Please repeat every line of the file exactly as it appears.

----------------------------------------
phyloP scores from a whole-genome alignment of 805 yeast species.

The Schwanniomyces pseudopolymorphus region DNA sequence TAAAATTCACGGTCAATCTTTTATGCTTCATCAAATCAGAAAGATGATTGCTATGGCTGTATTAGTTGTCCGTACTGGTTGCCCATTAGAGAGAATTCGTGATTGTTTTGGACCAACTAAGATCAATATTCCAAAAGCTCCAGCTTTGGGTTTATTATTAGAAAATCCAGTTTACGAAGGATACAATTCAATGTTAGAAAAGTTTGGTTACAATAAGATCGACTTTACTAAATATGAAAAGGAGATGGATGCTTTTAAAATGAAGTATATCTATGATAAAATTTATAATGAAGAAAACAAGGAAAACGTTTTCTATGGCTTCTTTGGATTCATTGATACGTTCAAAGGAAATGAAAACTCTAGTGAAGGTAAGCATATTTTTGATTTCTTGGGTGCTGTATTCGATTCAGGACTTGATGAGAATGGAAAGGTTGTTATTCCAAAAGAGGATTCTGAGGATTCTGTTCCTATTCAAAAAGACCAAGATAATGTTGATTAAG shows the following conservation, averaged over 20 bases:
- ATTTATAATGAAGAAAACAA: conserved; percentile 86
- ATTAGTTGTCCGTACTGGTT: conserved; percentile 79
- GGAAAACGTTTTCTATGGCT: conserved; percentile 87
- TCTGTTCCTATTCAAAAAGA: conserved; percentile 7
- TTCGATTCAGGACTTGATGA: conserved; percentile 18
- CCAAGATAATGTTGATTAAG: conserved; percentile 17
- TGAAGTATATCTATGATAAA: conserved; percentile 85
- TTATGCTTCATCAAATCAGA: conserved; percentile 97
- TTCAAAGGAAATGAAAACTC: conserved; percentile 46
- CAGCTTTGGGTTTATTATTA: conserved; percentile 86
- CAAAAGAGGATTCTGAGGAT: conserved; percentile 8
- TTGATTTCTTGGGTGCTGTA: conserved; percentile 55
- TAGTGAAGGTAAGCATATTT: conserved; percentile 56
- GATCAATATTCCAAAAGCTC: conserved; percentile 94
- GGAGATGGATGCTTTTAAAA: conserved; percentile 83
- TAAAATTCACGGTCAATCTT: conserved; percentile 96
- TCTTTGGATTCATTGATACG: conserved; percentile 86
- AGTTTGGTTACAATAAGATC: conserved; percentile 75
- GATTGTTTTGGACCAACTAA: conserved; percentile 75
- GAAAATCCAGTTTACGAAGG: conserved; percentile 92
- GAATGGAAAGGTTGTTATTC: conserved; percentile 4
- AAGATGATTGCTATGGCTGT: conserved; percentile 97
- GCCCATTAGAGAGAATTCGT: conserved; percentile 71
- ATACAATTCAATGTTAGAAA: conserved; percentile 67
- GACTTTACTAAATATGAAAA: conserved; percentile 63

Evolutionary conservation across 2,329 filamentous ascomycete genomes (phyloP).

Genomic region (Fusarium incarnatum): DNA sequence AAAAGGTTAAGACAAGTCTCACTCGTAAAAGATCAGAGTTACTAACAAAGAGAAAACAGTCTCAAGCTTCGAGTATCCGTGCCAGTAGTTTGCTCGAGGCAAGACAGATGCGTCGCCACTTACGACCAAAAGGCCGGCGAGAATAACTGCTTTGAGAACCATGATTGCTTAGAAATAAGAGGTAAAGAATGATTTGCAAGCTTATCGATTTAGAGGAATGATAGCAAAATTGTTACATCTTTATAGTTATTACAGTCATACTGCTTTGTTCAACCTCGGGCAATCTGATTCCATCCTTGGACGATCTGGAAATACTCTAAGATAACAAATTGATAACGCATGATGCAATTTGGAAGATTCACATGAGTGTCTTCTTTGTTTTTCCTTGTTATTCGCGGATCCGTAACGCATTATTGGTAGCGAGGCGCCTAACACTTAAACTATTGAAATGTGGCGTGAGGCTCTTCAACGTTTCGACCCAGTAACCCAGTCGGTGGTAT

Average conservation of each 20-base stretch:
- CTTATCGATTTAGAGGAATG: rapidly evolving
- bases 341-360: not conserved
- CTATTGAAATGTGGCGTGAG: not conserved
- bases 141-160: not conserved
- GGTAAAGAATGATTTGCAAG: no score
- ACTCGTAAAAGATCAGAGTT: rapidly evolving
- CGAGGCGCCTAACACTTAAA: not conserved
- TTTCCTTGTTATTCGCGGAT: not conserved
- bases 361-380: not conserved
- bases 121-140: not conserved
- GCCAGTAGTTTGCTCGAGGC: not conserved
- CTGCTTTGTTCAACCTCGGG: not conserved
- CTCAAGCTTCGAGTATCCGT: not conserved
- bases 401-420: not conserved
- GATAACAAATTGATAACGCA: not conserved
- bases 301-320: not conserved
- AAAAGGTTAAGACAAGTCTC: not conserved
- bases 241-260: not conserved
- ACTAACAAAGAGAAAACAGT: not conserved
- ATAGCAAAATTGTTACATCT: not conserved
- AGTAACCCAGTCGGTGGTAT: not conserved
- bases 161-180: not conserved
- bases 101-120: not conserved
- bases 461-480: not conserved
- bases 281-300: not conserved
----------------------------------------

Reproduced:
phyloP scores from a whole-genome alignment of 805 yeast species.

The Schwanniomyces pseudopolymorphus region DNA sequence TAAAATTCACGGTCAATCTTTTATGCTTCATCAAATCAGAAAGATGATTGCTATGGCTGTATTAGTTGTCCGTACTGGTTGCCCATTAGAGAGAATTCGTGATTGTTTTGGACCAACTAAGATCAATATTCCAAAAGCTCCAGCTTTGGGTTTATTATTAGAAAATCCAGTTTACGAAGGATACAATTCAATGTTAGAAAAGTTTGGTTACAATAAGATCGACTTTACTAAATATGAAAAGGAGATGGATGCTTTTAAAATGAAGTATATCTATGATAAAATTTATAATGAAGAAAACAAGGAAAACGTTTTCTATGGCTTCTTTGGATTCATTGATACGTTCAAAGGAAATGAAAACTCTAGTGAAGGTAAGCATATTTTTGATTTCTTGGGTGCTGTATTCGATTCAGGACTTGATGAGAATGGAAAGGTTGTTATTCCAAAAGAGGATTCTGAGGATTCTGTTCCTATTCAAAAAGACCAAGATAATGTTGATTAAG shows the following conservation, averaged over 20 bases:
- ATTTATAATGAAGAAAACAA: conserved; percentile 86
- ATTAGTTGTCCGTACTGGTT: conserved; percentile 79
- GGAAAACGTTTTCTATGGCT: conserved; percentile 87
- TCTGTTCCTATTCAAAAAGA: conserved; percentile 7
- TTCGATTCAGGACTTGATGA: conserved; percentile 18
- CCAAGATAATGTTGATTAAG: conserved; percentile 17
- TGAAGTATATCTATGATAAA: conserved; percentile 85
- TTATGCTTCATCAAATCAGA: conserved; percentile 97
- TTCAAAGGAAATGAAAACTC: conserved; percentile 46
- CAGCTTTGGGTTTATTATTA: conserved; percentile 86
- CAAAAGAGGATTCTGAGGAT: conserved; percentile 8
- TTGATTTCTTGGGTGCTGTA: conserved; percentile 55
- TAGTGAAGGTAAGCATATTT: conserved; percentile 56
- GATCAATATTCCAAAAGCTC: conserved; percentile 94
- GGAGATGGATGCTTTTAAAA: conserved; percentile 83
- TAAAATTCACGGTCAATCTT: conserved; percentile 96
- TCTTTGGATTCATTGATACG: conserved; percentile 86
- AGTTTGGTTACAATAAGATC: conserved; percentile 75
- GATTGTTTTGGACCAACTAA: conserved; percentile 75
- GAAAATCCAGTTTACGAAGG: conserved; percentile 92
- GAATGGAAAGGTTGTTATTC: conserved; percentile 4
- AAGATGATTGCTATGGCTGT: conserved; percentile 97
- GCCCATTAGAGAGAATTCGT: conserved; percentile 71
- ATACAATTCAATGTTAGAAA: conserved; percentile 67
- GACTTTACTAAATATGAAAA: conserved; percentile 63

Evolutionary conservation across 2,329 filamentous ascomycete genomes (phyloP).

Genomic region (Fusarium incarnatum): DNA sequence AAAAGGTTAAGACAAGTCTCACTCGTAAAAGATCAGAGTTACTAACAAAGAGAAAACAGTCTCAAGCTTCGAGTATCCGTGCCAGTAGTTTGCTCGAGGCAAGACAGATGCGTCGCCACTTACGACCAAAAGGCCGGCGAGAATAACTGCTTTGAGAACCATGATTGCTTAGAAATAAGAGGTAAAGAATGATTTGCAAGCTTATCGATTTAGAGGAATGATAGCAAAATTGTTACATCTTTATAGTTATTACAGTCATACTGCTTTGTTCAACCTCGGGCAATCTGATTCCATCCTTGGACGATCTGGAAATACTCTAAGATAACAAATTGATAACGCATGATGCAATTTGGAAGATTCACATGAGTGTCTTCTTTGTTTTTCCTTGTTATTCGCGGATCCGTAACGCATTATTGGTAGCGAGGCGCCTAACACTTAAACTATTGAAATGTGGCGTGAGGCTCTTCAACGTTTCGACCCAGTAACCCAGTCGGTGGTAT

Average conservation of each 20-base stretch:
- CTTATCGATTTAGAGGAATG: rapidly evolving
- bases 341-360: not conserved
- CTATTGAAATGTGGCGTGAG: not conserved
- bases 141-160: not conserved
- GGTAAAGAATGATTTGCAAG: no score
- ACTCGTAAAAGATCAGAGTT: rapidly evolving
- CGAGGCGCCTAACACTTAAA: not conserved
- TTTCCTTGTTATTCGCGGAT: not conserved
- bases 361-380: not conserved
- bases 121-140: not conserved
- GCCAGTAGTTTGCTCGAGGC: not conserved
- CTGCTTTGTTCAACCTCGGG: not conserved
- CTCAAGCTTCGAGTATCCGT: not conserved
- bases 401-420: not conserved
- GATAACAAATTGATAACGCA: not conserved
- bases 301-320: not conserved
- AAAAGGTTAAGACAAGTCTC: not conserved
- bases 241-260: not conserved
- ACTAACAAAGAGAAAACAGT: not conserved
- ATAGCAAAATTGTTACATCT: not conserved
- AGTAACCCAGTCGGTGGTAT: not conserved
- bases 161-180: not conserved
- bases 101-120: not conserved
- bases 461-480: not conserved
- bases 281-300: not conserved